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East German alienation

July 23, 2009

A new study of German reunification has found that many eastern Germans still feel alienated from the unified Federal Republic.

An east German Trabant driving among contemporary cars in present-day Leipzig
Almost 20 years after the fall of the Berlin Wall, some from the east still hold onto the pastImage: picture-alliance/ ZB

In a year marking the 20th anniversary of the fall of the Berlin wall, Germans have been taking stock of the economic, social an psychological reunification of the country. The latest study commissioned by one of Germany's largest charities, the People's Solidarity or Volkssolidaritaet, has brought to the fore that only about a quarter of all easterners feel like full-fledged citizens in reunified Germany.

Germans waiting at the unemployment office
Unemployment continues to plague the former East German statesImage: picture-alliance/dpa

According to the latest socio-economic study on the progress of German reunification, many easterners have accepted the fact that the standard of living in the east won't catch up to that in the west as quickly as some politicians promised back in the 1990s. Forty percent of all east Germans said they were satisfied while another four percent said they were extremely satisfied with how things have developed since reunification.

This latest assessment has come during a deep recession, and many east Germans acknowledge the government's efforts to soften the blow by subsidizing part-time work and increasing pensions despite the economic crisis. But the survey also found that only 11 percent of easterners are content with the way democracy works in Germany.

Gunnar Winkler is the president of the People's Solidarity welfare organization, which has its roots in the former East Germany. He told Deutsche Welle the vast majority of easterners believes that the average citizen should have more direct political influence beyond their activities in parties.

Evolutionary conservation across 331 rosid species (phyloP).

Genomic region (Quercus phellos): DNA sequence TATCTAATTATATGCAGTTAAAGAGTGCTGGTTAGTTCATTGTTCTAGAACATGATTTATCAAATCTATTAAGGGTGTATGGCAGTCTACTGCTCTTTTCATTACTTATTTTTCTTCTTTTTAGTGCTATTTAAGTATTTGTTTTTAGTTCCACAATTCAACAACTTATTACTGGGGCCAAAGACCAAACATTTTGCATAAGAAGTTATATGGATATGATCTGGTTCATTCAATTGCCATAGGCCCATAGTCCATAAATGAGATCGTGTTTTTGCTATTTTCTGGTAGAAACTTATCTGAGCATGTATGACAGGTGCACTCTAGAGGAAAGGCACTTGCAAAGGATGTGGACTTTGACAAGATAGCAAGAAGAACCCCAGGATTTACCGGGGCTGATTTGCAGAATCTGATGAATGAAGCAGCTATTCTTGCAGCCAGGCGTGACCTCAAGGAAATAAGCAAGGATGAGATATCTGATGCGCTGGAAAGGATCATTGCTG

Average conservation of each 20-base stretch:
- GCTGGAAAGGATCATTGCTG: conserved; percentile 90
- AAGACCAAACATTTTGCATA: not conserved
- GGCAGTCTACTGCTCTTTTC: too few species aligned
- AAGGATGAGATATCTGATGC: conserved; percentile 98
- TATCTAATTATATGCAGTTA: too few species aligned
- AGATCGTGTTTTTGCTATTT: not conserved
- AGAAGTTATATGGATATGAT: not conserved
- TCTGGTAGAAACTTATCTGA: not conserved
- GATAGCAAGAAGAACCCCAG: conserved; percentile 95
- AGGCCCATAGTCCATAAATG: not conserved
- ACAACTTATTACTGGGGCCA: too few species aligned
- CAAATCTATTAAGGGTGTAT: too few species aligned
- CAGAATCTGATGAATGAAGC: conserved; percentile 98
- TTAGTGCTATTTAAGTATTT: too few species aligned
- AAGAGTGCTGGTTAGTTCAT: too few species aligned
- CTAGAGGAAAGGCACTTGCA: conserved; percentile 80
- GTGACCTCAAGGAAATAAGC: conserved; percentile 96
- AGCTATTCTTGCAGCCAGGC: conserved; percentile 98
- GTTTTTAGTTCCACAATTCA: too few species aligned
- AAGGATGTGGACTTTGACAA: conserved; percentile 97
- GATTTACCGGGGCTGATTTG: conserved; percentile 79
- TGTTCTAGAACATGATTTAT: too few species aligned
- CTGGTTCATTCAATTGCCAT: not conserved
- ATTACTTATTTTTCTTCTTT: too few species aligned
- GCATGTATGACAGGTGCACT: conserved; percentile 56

"Talking about the easterners' idea of democracy, you can clearly identify one major demand, or wish, if you like. They want to have more referendums, plebiscites, to be able to directly influence policy-making on the ground," said Winkler.

Part of the Berlin Wall in 1984
A minority of east Germans even wish for the return of the communist East German stateImage: ullstein - Schneider

The study also revealed that a staggering 40 percent of easterners have an unfavorable view of foreigners. Although foreigners only account for a negligible 2 percent of the population in the east, some believe that they are at the heart of the unemployment problem. The jobless rate is still twice as high there as in western Germany.

There is also still a huge identity problem, the survey claimed. 75 percent of the easterners polled say they still don't feel like full-fledged members of society.

Others grumble that their achievements in the former East Germany are ignored completely or at least given short shrift. And ten percent of the eastern respondents - most of them out of work for more than a year - even declared they wanted the old system back, complete with the Wall.

Author: Hardy Graupner (hf/mo)
Editor: Neil King